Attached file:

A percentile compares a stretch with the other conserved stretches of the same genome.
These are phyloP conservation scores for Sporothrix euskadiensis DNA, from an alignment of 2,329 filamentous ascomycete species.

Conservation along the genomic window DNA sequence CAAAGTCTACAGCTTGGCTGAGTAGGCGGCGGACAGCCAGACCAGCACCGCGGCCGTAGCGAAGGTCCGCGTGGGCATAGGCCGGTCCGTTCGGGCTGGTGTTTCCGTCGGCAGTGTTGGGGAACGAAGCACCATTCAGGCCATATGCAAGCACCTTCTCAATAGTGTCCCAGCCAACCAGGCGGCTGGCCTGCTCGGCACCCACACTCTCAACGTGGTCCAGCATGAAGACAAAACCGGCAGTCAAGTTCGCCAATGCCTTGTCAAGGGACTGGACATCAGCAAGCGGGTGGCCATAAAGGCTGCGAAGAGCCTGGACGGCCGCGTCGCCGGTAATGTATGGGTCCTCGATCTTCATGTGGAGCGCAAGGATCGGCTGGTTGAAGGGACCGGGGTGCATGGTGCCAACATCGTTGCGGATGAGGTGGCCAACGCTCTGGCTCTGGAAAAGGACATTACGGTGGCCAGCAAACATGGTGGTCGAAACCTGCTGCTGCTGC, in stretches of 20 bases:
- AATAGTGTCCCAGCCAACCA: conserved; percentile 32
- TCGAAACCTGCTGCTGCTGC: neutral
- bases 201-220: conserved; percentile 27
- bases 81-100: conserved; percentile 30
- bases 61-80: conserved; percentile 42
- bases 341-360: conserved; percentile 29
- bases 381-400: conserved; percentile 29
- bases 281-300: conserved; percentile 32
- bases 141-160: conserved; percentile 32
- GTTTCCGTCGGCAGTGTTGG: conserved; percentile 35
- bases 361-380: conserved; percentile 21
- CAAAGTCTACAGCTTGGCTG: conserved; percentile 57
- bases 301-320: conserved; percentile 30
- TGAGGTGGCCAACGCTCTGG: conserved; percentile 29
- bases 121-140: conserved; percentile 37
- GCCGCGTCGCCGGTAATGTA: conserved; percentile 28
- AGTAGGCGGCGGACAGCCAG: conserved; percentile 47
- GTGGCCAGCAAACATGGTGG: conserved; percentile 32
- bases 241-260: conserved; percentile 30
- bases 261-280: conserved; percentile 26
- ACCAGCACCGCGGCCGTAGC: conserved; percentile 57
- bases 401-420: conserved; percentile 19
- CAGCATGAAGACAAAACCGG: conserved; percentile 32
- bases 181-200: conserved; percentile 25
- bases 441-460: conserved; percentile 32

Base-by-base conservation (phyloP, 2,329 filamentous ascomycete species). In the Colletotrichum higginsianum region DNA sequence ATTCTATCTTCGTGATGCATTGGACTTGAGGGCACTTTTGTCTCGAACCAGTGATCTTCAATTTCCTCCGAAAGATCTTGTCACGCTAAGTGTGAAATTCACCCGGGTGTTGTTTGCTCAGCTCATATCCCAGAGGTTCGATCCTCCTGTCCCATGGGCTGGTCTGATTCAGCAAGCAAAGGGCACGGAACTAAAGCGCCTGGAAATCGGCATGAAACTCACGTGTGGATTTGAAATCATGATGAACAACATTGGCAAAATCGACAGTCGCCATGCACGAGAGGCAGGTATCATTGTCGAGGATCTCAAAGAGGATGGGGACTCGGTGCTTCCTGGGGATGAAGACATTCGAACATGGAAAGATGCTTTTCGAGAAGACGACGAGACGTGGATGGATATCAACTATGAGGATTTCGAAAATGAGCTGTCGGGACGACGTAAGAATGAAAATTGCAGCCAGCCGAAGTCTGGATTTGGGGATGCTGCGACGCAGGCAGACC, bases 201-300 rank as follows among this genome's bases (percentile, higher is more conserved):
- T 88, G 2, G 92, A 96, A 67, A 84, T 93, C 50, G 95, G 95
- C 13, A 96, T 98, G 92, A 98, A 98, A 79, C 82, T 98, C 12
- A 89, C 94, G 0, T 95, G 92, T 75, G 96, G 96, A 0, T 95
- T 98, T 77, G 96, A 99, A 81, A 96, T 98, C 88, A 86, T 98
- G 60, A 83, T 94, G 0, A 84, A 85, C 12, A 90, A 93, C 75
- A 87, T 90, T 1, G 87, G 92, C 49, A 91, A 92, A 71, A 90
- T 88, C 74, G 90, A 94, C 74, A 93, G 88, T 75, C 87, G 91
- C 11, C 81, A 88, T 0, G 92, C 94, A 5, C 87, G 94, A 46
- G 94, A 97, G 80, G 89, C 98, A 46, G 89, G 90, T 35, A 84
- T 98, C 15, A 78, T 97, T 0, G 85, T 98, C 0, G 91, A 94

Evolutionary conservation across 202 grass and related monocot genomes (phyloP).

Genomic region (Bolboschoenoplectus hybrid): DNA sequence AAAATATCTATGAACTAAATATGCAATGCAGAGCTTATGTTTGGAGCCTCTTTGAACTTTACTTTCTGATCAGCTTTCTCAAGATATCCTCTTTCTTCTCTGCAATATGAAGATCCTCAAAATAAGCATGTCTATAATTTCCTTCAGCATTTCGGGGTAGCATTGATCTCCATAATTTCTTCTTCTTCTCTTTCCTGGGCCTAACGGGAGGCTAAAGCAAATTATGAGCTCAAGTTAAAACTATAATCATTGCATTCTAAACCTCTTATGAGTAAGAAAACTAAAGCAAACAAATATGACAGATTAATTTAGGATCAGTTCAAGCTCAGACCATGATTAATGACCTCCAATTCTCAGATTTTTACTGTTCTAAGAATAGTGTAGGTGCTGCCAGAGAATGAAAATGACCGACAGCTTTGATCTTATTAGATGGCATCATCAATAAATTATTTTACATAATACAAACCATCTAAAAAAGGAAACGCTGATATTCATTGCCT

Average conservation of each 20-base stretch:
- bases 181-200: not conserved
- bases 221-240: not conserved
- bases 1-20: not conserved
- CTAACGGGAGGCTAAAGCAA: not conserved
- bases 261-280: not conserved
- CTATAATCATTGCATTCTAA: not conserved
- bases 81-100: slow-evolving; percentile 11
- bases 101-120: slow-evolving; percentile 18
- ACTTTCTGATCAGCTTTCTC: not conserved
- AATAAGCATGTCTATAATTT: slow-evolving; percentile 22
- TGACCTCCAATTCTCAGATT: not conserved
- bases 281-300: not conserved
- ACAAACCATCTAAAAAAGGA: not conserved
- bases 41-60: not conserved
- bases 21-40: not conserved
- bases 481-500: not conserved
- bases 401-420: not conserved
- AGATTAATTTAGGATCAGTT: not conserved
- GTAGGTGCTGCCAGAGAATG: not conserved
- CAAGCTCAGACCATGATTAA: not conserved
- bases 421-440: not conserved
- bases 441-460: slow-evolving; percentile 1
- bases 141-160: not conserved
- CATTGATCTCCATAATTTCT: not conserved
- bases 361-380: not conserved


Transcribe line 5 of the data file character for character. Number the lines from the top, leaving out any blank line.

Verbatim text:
- TCGAAACCTGCTGCTGCTGC: neutral